My tribute to Mary Jo Nadeau

Organizing an academic panel or a public meeting is something many people can do: it just takes energy and experience, an interest in the matter being discussed and some consideration for the people attending. If it is a matter of public interest, of injustice and oppression, and the meeting itself is part of a struggle for justice – now there are fewer people who can do it. Now, make the topic Palestine, where saying obvious truths in public brings counter-demonstrations, threats, and condemnation from the major media all the way to the parliaments of the country, and the people who can enable education in this context are just a few rare gems. We just lost one of those gems in Mary Jo (“MJ”) Nadeau.

***

For me MJ is the perfect example of the Lao Tzu proverb.

“A leader is best

When people barely know she exists

Of a good leader, who talks little,

When her work is done, her aim fulfilled,

They will say, “We did this ourselves.”

***

In 2010, Studies in Political Economy published an article by MJ (with co-author Alan Sears) called The Palestine Test: Countering the Silencing Campaign. The article was about this element of MJ’s life’s work. MJ and Alan argued “the Palestine test is becoming a crucial measure of commitment to freedom of expression, social justice, and academic freedom on North American campuses in the context of a silencing campaign to shut down Palestine solidarity work.” The following decade, the silencing they outlined in the article has positively roared.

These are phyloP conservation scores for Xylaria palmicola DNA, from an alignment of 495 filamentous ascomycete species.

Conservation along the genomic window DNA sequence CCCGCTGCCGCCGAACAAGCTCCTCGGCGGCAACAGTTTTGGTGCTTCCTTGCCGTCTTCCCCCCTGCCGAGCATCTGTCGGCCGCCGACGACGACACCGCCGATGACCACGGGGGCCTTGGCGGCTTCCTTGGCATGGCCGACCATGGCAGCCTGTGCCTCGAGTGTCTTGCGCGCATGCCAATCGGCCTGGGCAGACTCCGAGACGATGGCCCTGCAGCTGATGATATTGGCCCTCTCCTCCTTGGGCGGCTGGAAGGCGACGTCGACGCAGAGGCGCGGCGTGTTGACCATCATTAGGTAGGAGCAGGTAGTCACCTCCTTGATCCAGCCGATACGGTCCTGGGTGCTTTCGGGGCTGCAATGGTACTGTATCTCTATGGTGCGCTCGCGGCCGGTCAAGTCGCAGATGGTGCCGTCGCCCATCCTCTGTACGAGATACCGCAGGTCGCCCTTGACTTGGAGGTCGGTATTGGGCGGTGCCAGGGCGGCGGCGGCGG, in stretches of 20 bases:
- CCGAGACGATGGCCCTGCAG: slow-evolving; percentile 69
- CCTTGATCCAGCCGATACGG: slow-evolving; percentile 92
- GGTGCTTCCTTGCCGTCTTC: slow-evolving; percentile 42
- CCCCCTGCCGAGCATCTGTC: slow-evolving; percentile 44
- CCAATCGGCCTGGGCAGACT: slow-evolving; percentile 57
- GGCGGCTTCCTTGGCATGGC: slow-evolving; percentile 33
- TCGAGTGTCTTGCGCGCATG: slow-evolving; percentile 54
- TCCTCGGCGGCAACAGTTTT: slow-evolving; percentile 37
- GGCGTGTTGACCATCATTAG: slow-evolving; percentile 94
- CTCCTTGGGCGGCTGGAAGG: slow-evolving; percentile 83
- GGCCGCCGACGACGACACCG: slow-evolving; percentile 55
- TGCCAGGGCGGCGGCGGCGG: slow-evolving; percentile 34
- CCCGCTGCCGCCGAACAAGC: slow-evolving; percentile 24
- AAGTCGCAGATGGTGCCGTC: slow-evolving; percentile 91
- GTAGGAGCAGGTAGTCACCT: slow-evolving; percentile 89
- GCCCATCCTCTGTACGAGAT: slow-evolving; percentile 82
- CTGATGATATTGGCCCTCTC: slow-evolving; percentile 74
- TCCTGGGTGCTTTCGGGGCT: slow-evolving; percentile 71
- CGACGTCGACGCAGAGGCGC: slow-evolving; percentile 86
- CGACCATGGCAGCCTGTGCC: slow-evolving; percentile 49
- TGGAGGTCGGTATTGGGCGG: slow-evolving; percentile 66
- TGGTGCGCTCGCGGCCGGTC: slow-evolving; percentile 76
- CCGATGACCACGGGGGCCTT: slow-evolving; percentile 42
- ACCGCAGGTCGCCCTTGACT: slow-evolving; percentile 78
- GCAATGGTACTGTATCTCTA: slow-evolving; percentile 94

***

It is not easy to define what an organizer is. For activists, it’s an exalted title. I can try to put it this way: Much writing, speaking, marching, and demonstrating goes on. Whether anything changes, whether there is a chance to struggle another day – that effort succeeds or fails based on what organizers do. To put it another way: what’s the difference between a mailing list and an organization? The difference, in at least one case I know of, is whether there is an organizer – in this case, MJ. Often those who know appear arrogant or unapproachable in proportion to their experience of knowledge – MJ proved the opposite to be true, with vast knowledge and vast humility.